The water in the fountain of the John B. Begley Chapel will run teal and lanterns will be released from the Lindsey Wilson College Campus Quadrangle on the evening of April 21 to help raise awareness about sexual violence.
The activities are part of the college’s fourth-annual “Take Back the Night,”, which begins at 5 p.m. CT Tuesday, April 21, on the Campus Quad. The event, sponsored by the LWC Women’s Student Union, is free and open to the public.
“We’re hoping to get some of the community members involved,” said LWC Women’s Student Union President Chelsea Dermody of Fairdale, Ky. “This is a subject that’s not only important for college students to be aware of but community members as well.”
“Take Back the Night,” which dates nationally to the 1970s, has two main purposes, according to LWC Associate Professor of English Kara Mollis.
“First, is to take a collective stand against sexual violence, on and beyond college campuses,” said Mollis, who is adviser to the LWC Women’s Student Union. “And second, it’s to provide important information about sexual violence itself, as well as information about information available to students.”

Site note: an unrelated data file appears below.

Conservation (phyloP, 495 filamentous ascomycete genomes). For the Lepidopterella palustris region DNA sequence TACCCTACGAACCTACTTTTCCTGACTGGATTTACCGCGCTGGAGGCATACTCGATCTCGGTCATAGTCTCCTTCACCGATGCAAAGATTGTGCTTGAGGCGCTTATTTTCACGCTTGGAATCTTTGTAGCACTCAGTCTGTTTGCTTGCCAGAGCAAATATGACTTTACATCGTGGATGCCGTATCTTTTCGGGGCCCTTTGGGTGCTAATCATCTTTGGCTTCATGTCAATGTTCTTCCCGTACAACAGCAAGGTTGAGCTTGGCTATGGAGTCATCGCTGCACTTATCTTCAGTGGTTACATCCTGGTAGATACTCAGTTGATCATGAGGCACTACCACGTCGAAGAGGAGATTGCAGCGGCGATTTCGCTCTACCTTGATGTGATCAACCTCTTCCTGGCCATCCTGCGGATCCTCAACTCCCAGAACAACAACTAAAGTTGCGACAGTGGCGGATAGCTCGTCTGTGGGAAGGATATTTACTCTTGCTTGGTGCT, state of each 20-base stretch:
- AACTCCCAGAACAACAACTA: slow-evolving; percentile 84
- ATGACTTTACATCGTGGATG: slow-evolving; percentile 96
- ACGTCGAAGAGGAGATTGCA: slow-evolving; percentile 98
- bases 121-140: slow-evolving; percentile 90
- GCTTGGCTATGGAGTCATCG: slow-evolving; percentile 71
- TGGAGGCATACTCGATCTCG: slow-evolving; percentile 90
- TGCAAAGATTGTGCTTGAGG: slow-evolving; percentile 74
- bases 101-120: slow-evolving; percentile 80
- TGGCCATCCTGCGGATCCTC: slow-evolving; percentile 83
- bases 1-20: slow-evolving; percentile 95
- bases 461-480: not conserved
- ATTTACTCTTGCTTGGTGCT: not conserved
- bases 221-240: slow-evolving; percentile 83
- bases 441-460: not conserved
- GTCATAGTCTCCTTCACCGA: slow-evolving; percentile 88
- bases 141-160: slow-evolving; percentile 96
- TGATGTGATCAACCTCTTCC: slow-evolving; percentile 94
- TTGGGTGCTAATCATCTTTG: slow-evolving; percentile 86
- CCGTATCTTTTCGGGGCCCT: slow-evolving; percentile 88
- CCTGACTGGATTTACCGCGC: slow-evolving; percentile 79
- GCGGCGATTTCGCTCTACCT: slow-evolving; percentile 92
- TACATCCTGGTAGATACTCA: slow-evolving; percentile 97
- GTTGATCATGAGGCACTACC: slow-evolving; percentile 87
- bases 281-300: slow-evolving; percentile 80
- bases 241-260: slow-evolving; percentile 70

This year’s LWC “Take Back the Night” event will be the college’s most ambitious.
“This year, we’re having (Hannah Sewell) a woman from a documentary called The Invisible War. She’s going to come speak to us,” said LWC Women’s Student Union Vice President Suzy Pitman of Monticello, Ky. “She was in the military and was assaulted.”
The April 21 event will also include a paper lantern release, refreshments and door prizes. LWC Assistant Dean of Students Andy McAllister, who is the college’s Title IX coordinator, will also speak.
The Adanta Community Mental Health Center’s will also provide information about sexual assault.
“We feel that it’s so important to work with college students, as they are a population at high risk for being sexually assaulted,” said Heather Hurt-McAninch, victim advocate for Adanta Sexual Assault Resource Center.
Also on April 21, the water in the Begley Chapel fountain will be dyed teal, the color of Sexual Assault Awareness Month, which is also in April.
“One of the most important aspects of ‘Take Back the Night’ is providing information to students,” Mollis said. “Oftentimes, there’s a culture of silence surrounding the issue of sexual violence, not only on college campuses, but in the country itself. So it becomes one night a year where we talk openly about the problem of sexual violence. We talk about different forms of sexual violence; we talk about resources.”